1. On Jesus’ relation to the Father:
"His self-constancy and perserverance of character, in other words, are consistently construed in relational terms as between the Son and the Father. “God was in Christ” (2 Cor. 5:19); but also: Jesus is the identity of God. What you see is what you get: indeed, what you see here is all you could possibly get. For the fourth Evangelist and others this is crystal clear. To see Jesus is to see the Father of Jesus (John 14:9), Abraham’s and Isaiah’s thrice-holy Lord made flesh (John 8:56058; 12:41), the unique son who alone bears the ineffable name (Phil. 2:9; Eph. 1:21; John 17:11-12): “the Messiah who is over all, God blessed forever” (Rom 9:5) who sits on the heavenly throne, at God’s right hand (Mark 14:62; Rom. 8:34; Eph. 1:20-23; Heb. 12:2; Rev. 7:17) and to whom is due the worship of all creation (Phil. 2:10-11; Heb. 1:6; Rev. 5:12-14; 22:3). In keeping with that conviction, several authors go so far as to claim that only here can God be seen: no one comes to the Father except through Jesus (John 14:6; Acts 4:12).’ (Bockmuehl, Seeing the Word, 192). This is a good a summary as you'll find of the NT's teachings on Jesus' relationship to the God.
2. On the Jesus Seminar:
"What is perhaps most striking bout this 'new vision,' as Borg 1987 calls it, is less its newness than the family resemblance it bears to its critical predecessors. Here, the nineteenth-century ethical-liberal idealism of Albrecht Ritschl, Adolf von Harnack, and others seems to have echoed and transformed into the Jesus Seminar’s ahistorical spirituality and mellifluously bland (or, on the other hand, neo-Marxian) moralism". (Bockmuehl, Seeing the Word, 197). Amen! Amen!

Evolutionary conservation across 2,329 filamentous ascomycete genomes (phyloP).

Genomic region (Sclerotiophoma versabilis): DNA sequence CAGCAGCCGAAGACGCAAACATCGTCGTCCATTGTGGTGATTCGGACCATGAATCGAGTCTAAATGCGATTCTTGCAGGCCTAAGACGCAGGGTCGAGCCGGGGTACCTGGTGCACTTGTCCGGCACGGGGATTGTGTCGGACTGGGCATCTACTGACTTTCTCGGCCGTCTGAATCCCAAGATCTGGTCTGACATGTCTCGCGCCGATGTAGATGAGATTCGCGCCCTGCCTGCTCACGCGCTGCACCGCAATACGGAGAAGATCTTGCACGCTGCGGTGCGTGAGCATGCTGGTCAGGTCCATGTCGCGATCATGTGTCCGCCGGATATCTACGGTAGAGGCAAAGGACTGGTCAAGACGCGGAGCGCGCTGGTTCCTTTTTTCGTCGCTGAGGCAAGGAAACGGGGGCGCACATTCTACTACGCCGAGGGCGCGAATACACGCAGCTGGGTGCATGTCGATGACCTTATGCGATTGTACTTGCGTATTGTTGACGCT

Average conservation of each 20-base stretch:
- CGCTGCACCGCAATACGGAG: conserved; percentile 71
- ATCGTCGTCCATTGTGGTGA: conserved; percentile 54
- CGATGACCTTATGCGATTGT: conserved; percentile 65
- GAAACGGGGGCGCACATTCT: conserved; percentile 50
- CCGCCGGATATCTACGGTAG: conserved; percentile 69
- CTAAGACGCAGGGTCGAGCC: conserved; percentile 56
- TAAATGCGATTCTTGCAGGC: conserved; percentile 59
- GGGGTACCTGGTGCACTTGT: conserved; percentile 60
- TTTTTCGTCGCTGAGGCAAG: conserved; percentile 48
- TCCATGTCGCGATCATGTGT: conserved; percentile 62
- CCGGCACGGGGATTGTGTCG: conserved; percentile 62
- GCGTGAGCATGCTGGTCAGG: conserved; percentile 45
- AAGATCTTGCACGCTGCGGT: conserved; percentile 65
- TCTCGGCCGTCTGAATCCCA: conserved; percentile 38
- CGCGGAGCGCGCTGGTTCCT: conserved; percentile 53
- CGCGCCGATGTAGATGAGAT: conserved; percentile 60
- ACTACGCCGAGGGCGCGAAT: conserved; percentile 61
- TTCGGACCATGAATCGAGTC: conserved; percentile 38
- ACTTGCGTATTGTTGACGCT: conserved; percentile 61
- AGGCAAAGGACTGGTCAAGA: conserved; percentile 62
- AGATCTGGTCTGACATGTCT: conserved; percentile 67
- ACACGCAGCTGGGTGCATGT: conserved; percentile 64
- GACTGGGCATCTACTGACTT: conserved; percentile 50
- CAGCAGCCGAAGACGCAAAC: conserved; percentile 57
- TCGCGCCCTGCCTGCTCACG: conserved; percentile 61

"Contra certain postliberal views sometimes (rightly or wrongly) associated with Hans Frei …, for the early Christian church the identity of Jesus is not accessible simply in “stories” about him that may or may not have a bearing on history. It is the referential truth of that apostolic testimony that undergirds that the very possibility of faith (John 19:35; 21:35); indeed, “if Christ has not been raised, your faith is futile ad you are still in your sins” (1 Cor. 15:17 NRSV). And what is “doubting” (apistos, “faithless”) about the Fourth Gospel’s Thomas is not his desire for facts but his emphatic refusal to trust the apostolic testimony: unless he personally sees and touches the evidence, he “will not believe” (John 20:25, 27, 29). Unless at some basic level we are prepared to receive, trust and inhabit a given communal embodiment of memory and witness, we can know nothing at all. The solipsis of cogito ergo sum is logically compelling only in the madhouse." (Bockmuehl, Seeing the Word, 206).
4. On Parables: